Sega cut the price of the Saturn by pounds 50 to pounds 249 at the beginning of this month, saying the promotion would last three weeks. However, the success of the campaign is tempting the company to continue the discount for as long as it takes to wrest the initiative from Sony's PlayStation, which is continuing to outsell the Saturn, according to new figures released yesterday. Sega declined to confirm the decision yesterday.
The PlayStation is priced at pounds 295 and Sony says it has no plans to cut the price. "It is not necessary, given the current level of demand." However, Sony may be forced to reduce its prices if it finds that Sega is clawing back market share.
Another possibility is that it will choose to give away free games with the consoles rather than cut the price. Both companies were coy on new initiatives but are expected to announce plans at the European Computer Trade show which starts at London's Olympia on Sunday. The tit-for-tat sniping is part of an increasingly bitter battle that has seen both companies engage in a marketing frenzy.
The stakes are huge in the computer games market, which is worth around pounds 2bn a year world-wide. Figures released yesterday by Sony claim that its PlayStation console has sold more than 3.7 million units world-wide compared with Sega Saturn's figure of 3.5m.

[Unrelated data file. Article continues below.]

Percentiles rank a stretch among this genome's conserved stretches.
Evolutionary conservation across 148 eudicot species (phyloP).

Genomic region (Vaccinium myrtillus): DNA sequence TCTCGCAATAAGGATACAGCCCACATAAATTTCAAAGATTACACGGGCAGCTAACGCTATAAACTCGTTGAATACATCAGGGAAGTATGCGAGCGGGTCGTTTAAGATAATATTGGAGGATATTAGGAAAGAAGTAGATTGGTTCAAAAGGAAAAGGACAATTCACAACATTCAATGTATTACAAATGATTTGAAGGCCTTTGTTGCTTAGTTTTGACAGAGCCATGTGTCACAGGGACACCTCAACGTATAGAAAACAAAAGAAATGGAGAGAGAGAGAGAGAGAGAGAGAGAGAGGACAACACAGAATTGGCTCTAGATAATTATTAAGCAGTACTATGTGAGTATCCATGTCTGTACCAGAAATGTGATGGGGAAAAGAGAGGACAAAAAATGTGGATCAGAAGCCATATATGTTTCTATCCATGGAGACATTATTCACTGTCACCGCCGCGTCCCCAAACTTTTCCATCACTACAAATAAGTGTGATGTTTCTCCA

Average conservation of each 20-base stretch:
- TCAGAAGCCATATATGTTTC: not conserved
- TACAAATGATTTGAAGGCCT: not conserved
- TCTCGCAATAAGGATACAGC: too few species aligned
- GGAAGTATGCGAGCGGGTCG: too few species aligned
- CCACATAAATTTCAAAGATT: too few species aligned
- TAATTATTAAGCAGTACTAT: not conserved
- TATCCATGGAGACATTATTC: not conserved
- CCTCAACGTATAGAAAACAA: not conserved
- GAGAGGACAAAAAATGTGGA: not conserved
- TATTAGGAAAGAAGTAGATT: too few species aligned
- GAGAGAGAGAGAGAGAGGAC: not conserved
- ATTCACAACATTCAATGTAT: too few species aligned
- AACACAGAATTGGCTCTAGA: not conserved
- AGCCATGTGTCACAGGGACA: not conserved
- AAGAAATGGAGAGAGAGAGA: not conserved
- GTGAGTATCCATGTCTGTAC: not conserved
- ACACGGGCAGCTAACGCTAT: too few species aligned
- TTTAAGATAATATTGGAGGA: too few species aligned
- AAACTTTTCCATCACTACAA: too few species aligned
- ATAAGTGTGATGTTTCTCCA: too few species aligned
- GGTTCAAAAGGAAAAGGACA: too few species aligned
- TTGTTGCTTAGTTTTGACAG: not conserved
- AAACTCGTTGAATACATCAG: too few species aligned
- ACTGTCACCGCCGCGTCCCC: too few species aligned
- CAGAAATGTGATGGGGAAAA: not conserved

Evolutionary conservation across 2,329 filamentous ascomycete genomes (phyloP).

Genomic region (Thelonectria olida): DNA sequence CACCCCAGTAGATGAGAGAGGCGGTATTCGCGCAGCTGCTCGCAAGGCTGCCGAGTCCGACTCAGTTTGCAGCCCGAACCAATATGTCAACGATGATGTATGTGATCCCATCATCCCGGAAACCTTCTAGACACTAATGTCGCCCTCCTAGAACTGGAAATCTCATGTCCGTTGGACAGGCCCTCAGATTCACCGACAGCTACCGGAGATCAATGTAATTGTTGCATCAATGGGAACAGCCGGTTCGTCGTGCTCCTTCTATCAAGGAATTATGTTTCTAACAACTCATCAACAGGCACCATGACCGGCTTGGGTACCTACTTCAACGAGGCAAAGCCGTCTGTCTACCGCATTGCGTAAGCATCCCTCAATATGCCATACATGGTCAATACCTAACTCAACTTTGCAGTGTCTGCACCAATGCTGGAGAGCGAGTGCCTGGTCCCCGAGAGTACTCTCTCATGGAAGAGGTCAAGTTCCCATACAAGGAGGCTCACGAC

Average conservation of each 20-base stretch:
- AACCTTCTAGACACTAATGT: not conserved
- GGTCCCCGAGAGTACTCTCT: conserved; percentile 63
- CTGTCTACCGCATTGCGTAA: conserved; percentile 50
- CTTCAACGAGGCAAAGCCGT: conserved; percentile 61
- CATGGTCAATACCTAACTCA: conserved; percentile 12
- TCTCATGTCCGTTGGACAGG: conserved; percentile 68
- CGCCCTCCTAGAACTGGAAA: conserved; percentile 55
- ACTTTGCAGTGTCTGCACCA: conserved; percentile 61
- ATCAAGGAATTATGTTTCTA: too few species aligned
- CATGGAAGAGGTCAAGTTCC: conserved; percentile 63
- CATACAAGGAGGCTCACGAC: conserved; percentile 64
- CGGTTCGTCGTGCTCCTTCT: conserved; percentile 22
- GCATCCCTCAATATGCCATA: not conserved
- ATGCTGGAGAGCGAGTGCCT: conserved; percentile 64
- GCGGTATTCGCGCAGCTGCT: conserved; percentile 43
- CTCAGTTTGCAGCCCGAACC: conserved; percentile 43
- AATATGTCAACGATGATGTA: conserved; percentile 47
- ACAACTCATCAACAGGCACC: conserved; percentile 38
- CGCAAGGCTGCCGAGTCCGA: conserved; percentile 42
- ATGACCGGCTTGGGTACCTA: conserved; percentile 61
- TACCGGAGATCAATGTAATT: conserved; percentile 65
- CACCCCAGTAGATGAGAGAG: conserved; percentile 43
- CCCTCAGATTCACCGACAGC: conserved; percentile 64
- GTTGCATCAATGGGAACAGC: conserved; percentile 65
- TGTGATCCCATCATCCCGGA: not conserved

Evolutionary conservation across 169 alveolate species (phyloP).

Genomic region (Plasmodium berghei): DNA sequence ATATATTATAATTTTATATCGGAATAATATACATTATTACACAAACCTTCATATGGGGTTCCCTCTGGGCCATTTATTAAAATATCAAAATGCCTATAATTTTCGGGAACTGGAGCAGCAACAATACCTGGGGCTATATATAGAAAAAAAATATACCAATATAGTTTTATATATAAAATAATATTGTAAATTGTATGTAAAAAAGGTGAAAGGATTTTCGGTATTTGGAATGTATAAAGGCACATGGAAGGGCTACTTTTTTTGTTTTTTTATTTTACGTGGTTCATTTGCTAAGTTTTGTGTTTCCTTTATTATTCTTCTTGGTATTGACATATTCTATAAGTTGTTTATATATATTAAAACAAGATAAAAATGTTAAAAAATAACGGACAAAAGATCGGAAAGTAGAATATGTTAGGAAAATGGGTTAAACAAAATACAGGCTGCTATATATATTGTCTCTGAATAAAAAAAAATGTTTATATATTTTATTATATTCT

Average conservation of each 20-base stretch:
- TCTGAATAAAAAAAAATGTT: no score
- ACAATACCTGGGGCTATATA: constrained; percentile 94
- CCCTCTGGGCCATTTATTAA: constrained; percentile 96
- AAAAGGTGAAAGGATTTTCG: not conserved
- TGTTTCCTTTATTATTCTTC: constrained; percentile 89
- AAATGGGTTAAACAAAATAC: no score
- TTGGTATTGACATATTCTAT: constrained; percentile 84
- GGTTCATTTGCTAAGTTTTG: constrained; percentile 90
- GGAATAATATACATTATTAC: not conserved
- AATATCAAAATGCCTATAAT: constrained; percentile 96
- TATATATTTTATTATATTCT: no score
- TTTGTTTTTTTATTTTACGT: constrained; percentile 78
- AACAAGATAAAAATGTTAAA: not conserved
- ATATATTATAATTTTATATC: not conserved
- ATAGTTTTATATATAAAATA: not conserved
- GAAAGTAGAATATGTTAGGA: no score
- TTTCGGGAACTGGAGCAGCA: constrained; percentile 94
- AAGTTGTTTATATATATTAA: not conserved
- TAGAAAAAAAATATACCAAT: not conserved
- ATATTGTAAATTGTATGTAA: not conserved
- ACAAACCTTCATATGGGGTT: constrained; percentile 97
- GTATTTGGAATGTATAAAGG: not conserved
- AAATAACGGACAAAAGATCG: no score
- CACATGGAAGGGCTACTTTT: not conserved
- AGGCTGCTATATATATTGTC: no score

European sales have topped 700,000 since its launch in September last year including 200,000 in the UK. Sony claims world-wide revenues for the PlayStation have passed $2bn and that it is a more successful launch than the Sony Walkman.
Sony had already claimed victory in the Christmas battle when it said it had sold 35,000 units in December against Saturn's 25,000. Sega had been spending less on promoting its new launch while Sony had earmarked pounds 20m to push the PlayStation. Both companies tend to dispute each other's figures as a matter of course.
The fierce battle for the hearts and pocket money of the nation's youth is threatening to leave Nintendo far behind.
The company insists its long-delayed Nintendo 64 console, which operates on 64-bit technology, will be launched in the late autumn, denying suggestions that its debut has been put back until next year. A price point has yet to be decided.
Nintendo has enjoyed much success with its Gameboy machine but instead of joining Sega and Sony with new 32-bit machines which are more powerful, it has chosen to wait and try to leapfrog rivals with its 64-bit machine.
Sega is set to announce that it has first publication rights to Virgin's Heart of Darkness, an interactive cartoon-based game. Sony will not have rights to publish the game on in Playstation unit next year.